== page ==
With its newly-minted surfaces—accentuated by Scott Davis' minimalist scenic design, Marcus Dashi's expressively dramatic lighting, Lee Eun Nam's helpful animated projections, and an obviously talented, buoyant cast of theater veterans—the show manages to give hints and possibilities of achieving that emotionally-touching vibe it wants to achieve. But at this, well, early stage in its (likely) ongoing evolution, the gathered chunks pieced together to make the show as it stands now is, at best, still a work-in-progress.

It probably didn't help matters along when the production suddenly also announced a slight delay because one of the two lead actors had to be recast, which likely meant more rehearsal time and reconfiguration were needed for a proper launch trajectory. These things happen, of course (just ask Sutton Foster), so some leeway seems pertinent.

But in the show that played Wednesday evening, perhaps a longer gestation period was needed.  I foresee that with some further tinkering and refining, this new musical can find some grounded footing and a clear direction as to what it wants to be as it continues performances and newer productions down the pipeline.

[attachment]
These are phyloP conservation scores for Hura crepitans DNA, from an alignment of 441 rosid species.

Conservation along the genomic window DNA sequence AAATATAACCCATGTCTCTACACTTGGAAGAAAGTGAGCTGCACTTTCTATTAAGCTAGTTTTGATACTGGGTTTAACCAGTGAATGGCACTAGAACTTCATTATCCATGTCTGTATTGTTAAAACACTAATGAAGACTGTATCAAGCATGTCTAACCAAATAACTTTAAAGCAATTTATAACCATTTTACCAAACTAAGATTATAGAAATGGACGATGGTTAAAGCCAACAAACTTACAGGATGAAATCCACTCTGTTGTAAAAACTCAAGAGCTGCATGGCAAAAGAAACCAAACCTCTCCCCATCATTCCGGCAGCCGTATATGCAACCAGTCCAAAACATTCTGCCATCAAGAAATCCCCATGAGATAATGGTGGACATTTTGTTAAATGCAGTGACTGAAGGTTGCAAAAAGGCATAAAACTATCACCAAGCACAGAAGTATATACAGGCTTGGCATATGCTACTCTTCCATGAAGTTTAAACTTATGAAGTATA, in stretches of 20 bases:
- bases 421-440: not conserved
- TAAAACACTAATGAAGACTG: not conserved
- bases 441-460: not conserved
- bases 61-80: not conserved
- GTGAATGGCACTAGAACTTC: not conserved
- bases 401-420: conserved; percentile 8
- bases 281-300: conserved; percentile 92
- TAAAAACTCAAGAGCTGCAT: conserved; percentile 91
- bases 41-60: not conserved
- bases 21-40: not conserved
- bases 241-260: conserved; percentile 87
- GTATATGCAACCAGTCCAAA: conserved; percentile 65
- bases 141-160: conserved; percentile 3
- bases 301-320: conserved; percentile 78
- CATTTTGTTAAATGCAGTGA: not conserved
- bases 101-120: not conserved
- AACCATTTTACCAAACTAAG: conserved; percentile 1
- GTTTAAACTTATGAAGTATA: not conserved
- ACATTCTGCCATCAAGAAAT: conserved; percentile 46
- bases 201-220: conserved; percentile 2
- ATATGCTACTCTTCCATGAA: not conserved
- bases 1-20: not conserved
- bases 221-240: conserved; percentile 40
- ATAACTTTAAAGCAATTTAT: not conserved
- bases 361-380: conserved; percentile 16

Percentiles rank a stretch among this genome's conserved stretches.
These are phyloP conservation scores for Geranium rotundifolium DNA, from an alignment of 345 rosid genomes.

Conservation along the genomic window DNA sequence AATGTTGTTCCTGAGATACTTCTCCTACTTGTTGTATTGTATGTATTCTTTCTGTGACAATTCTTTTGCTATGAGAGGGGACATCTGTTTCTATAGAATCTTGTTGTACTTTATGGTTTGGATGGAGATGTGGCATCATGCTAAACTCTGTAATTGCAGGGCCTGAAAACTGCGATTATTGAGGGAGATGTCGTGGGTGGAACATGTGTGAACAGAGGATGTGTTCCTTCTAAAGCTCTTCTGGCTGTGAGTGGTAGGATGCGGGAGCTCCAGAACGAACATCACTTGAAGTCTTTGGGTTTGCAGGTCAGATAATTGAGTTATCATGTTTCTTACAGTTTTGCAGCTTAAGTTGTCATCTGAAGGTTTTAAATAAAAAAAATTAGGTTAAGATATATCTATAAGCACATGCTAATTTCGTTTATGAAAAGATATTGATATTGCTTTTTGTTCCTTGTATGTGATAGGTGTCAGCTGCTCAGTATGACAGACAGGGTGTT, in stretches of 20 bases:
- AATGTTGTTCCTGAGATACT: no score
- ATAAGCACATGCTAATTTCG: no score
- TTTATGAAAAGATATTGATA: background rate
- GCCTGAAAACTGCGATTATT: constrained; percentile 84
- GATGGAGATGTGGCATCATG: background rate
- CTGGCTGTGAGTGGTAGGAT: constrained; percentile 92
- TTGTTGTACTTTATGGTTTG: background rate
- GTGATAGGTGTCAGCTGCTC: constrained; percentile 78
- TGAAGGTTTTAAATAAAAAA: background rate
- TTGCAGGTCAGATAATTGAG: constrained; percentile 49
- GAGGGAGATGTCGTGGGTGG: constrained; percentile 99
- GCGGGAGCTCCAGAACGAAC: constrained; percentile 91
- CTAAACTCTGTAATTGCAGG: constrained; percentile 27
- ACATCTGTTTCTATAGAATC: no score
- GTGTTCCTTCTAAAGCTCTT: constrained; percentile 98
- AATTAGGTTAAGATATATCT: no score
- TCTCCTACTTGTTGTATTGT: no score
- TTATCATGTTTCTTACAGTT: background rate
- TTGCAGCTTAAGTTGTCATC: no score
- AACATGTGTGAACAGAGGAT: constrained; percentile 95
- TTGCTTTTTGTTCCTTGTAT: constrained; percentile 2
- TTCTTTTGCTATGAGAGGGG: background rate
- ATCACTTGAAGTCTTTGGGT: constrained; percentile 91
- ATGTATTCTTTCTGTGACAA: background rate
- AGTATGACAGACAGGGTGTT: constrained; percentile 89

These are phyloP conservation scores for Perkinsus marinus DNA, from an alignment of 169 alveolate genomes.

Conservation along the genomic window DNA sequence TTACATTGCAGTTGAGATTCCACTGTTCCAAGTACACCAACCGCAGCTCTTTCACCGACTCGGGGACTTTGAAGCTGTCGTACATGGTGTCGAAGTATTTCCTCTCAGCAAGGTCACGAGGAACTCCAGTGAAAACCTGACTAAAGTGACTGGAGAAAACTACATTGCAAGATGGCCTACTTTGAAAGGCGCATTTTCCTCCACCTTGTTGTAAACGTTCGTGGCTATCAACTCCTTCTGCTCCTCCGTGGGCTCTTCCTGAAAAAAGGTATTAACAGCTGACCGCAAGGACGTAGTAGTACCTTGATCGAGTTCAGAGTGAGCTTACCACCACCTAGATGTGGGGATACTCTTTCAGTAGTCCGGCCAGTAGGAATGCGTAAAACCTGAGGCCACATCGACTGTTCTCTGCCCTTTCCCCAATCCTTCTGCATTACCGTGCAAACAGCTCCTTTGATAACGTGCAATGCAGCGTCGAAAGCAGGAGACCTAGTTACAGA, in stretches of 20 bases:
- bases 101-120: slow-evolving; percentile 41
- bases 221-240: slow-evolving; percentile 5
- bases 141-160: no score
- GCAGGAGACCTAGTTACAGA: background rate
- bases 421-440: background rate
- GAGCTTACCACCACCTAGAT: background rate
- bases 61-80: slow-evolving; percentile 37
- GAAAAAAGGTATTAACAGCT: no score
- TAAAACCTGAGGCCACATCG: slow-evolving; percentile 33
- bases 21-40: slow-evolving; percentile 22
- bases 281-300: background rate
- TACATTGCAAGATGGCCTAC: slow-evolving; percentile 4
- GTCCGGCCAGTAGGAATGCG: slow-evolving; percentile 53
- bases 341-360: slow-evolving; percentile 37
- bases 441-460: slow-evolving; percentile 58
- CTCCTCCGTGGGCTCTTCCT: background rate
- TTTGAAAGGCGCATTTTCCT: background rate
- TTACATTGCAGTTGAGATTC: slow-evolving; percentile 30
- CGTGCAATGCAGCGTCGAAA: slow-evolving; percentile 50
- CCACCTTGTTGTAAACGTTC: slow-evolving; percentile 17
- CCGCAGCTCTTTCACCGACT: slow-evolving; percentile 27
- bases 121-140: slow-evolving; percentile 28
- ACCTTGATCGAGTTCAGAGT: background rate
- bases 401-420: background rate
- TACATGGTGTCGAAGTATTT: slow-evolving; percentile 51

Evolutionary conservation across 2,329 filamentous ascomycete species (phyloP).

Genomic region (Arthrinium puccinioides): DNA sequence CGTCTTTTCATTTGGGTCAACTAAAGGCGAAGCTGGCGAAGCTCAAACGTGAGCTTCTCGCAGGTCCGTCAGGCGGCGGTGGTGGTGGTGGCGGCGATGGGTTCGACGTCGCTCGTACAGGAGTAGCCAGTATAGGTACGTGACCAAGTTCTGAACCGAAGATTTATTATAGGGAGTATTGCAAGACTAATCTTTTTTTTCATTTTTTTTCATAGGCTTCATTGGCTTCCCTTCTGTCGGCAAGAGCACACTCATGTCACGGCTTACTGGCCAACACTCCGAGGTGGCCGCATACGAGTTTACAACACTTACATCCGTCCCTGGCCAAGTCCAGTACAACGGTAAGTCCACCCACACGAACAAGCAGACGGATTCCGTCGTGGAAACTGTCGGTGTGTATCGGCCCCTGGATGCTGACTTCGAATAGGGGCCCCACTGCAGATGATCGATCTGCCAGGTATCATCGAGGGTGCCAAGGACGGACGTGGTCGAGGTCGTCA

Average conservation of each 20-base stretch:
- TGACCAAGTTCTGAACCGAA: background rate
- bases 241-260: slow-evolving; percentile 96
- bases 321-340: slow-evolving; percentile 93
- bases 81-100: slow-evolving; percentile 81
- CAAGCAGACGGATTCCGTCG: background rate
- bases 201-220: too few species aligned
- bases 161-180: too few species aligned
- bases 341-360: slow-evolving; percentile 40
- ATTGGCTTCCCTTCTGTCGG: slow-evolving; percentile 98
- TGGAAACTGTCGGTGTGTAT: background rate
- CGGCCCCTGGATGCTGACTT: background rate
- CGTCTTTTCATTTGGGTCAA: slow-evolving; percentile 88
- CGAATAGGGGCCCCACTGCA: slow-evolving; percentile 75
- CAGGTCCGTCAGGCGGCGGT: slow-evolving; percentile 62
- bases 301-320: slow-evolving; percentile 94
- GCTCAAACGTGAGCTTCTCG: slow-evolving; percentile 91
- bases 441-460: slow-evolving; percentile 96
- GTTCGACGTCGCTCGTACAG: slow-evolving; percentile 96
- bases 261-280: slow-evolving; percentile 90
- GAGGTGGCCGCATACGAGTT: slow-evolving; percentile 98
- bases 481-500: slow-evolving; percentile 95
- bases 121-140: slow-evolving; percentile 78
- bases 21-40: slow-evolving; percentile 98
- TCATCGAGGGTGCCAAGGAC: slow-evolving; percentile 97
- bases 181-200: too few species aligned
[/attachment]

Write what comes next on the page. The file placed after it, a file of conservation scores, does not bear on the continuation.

Part metaphorical character study of human interactions and behavior, and (somewhat) part romance-fantasy story that tries to explore the depth of true love and genuine connection, this genuinely charming but disjointed musical, in its current iteration, struggles from an identity crisis—much like what happens to the show's lead female character who finds herself having a literal out-of-body experience she can't explain.

While the show is certainly blessed with clever, melodic, mood-setting songs that harken singer/songwriter vibes (think Sara Bareilles' WAITRESS) and some intriguingly hypnotic choreographed movements laced with moving pathos (courtesy of Julia Rhoads) that do feel like the fantasy sequences this musical desperately needs, the realities that are presented in the musical don't feel very real either.

That, for me, is at the heart of the musical's biggest flaw: this grounded "realness" being introduced by its two central lead characters don't quite mesh with the show's multiple tonal shifts and the sudden inclusion of a strange bit of inexplicable magic that is thrust upon them from, literally, out of nowhere that doesn't seem to freak them the fuck out one bit.

Review: PRELUDE TO A KISS Returns to South Coast Repertory as a World Premiere Musical
Karen Ziemba and James Moye. Photo by Matt Gush.